2.12 Further Information on Immunity, vaccines and variants

Antibody-antigen interaction

This diagram illustrates the way in which Y-shaped antibody molecules interact with specific antigens. The environment of the antibody’s binding sites, located at the tips of its two arms, provides a good fit just one specific antigen (yellow int his case). Other, differently shaped, antigens do not fit. Each type of virus, bacterium or other pathogen presents a different set of antigens on its surface. The task of the immune system is to ensure that a stock of antibodies with just the right antigen binding site lies ready and waiting for any unwanted antigen that might float past.

To achieve this, a huge range of  the B cells mentioned above lie in wait each with thousands of copies of a specific antibody projecting out from its surface. If the specific antigen were to pass by, the antibody binding site would lock onto it, activating a chain of defensive events. The specific B cells needed will multiply rapidly, each one releasing antibodies appropriate for the specific antigen.

In the case of coronavirus, the antibody recognises and latches on to a bit of a protein sticking out on the surface of the virus, known as the spike protein.

As this lovely diagrams shows, by binding in this way to the spike proteins (red), the antibody molecules (green) prevent the virus attaching to the cell. 

Antibody binding to the surface of a virus, blocking entry into a human cell

Antibodies can impede pathogens in other ways too, for example by using their two Y-shaped arms to link together with each other or with several pathogens.

This diagrams indicates ways in which antibody molecules and viruses can come together (1) bind to one another in various ways(2) , enabling the stem of each antibody molecule to lock onto a roving phagocyte (yellow)(3) – another type of immune cell, and be ingested by it.

Image credit: Lisa Donohue, CoVPN

Types of COVID -19 vaccine The novel types of vaccine developed during the Covid-19 pandemic use the gene that carries the code for the virus spike protein, rather than a fragment of the protein itself. Different versions of vaccines use different means to get the RNA containing the gene into our cells. The Astra Zeneca, Johnson & Johnson and Sputnik versions cunningly exploit the ability of viruses themselves to penetrate our defences. They make use of a weakened version of a quite different virus: one that causes the common cold in chimpanzees. By exploiting the special ability of viruses to break into cells, this chimp virus penetrates our body’s defences and merges into our cells. Loaded into this helpful virus is the RNA from which our bodies can manufacture the spike protein for the nasty virus. Inside our cells, it deposits its RNA cargo for our cells to make use of, but does no harm itself.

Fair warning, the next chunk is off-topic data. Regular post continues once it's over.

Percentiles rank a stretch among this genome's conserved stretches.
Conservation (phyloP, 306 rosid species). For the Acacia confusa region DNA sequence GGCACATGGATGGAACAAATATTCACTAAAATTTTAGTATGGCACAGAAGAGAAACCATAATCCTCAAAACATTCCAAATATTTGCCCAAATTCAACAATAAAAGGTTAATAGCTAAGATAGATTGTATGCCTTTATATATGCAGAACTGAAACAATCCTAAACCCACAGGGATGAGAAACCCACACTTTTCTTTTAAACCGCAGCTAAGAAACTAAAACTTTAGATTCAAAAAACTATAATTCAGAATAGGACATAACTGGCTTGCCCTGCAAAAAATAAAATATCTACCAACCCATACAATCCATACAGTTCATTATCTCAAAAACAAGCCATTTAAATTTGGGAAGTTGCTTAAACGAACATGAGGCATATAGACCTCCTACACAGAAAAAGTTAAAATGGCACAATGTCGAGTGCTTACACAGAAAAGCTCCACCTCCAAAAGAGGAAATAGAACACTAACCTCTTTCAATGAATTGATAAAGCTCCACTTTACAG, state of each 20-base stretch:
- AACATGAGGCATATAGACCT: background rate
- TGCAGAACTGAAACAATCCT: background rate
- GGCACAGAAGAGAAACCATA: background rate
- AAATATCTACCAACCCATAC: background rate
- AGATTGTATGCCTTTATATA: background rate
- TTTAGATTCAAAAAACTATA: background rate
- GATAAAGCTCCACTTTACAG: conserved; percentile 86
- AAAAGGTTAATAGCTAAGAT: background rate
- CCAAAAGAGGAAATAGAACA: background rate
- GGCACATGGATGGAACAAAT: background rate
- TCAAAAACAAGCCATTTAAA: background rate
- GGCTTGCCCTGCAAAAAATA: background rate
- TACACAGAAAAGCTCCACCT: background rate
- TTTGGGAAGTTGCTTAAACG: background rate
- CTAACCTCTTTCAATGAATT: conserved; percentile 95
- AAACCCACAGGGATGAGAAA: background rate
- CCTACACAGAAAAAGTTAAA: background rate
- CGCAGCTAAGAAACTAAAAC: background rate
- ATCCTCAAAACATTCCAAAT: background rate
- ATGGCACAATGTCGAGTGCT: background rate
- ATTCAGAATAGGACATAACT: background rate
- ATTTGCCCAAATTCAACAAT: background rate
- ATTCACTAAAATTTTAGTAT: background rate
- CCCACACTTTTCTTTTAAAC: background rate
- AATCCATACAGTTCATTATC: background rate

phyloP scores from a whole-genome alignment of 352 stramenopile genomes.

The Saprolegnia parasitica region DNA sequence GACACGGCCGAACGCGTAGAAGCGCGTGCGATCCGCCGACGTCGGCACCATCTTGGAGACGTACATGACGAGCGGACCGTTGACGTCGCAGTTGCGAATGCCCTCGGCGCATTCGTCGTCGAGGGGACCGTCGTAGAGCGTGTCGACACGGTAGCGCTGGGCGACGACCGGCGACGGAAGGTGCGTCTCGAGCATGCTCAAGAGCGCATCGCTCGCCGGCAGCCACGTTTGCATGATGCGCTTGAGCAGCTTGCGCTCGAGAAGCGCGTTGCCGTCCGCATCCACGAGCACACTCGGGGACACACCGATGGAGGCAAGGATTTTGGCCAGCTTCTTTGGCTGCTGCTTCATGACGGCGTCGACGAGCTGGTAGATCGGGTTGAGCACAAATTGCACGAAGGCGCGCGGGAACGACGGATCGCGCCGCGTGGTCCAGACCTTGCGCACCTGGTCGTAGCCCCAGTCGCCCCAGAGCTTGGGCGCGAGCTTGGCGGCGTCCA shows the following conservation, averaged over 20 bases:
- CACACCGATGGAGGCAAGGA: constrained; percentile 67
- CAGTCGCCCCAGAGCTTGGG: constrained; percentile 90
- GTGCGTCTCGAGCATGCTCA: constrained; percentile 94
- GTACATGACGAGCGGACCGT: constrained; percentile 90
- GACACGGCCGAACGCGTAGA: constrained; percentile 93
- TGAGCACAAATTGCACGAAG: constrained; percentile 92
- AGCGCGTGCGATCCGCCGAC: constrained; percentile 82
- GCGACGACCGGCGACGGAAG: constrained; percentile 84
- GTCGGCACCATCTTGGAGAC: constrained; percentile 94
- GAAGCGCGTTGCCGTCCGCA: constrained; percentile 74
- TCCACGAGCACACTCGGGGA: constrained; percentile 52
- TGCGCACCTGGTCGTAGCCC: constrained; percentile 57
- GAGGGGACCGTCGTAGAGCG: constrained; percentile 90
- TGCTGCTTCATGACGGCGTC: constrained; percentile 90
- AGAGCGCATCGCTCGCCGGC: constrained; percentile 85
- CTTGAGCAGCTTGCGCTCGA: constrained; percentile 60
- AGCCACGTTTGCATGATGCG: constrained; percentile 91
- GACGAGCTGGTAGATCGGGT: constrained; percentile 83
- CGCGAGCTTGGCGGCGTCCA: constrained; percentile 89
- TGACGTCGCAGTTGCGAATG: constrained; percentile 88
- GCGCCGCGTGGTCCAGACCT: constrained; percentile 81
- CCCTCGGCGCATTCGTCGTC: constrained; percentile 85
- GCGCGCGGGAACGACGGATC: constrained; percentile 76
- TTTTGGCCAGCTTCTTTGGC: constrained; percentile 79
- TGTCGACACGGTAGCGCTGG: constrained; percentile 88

The Moderna and Pfizer-BioNtech version, on the other hand, use an artificial nanoparticle – an oily globule instead of a weakened  chimpanzee virus – to get inside our cells.

Permission to show a diagram of such a nanoparticle is being sought. It can be seen on this website with the label LNPs. The vital genetic material from a virus is shown as green spiral molecules. The blue, purple and orange spheres with protruding tails are various oily lipid molecules which protect and support the valuable cargo.

A very different type of coronavirus vaccine does not use RNA at all. The Novavax version uses a more traditional approach in which the spike protein itself is injected in to our bodies. This provokes the immune system directly into developing antibodies to itself.

Whichever way the protein gets into our bloodstreams, the specific antibodies needed to combat the corona virus are created. Crucially, copies of them get stored away – hopefully for a long time – ready to pounce, were the infection to arrive at some future date.

© Andrew Morris 6th March 2021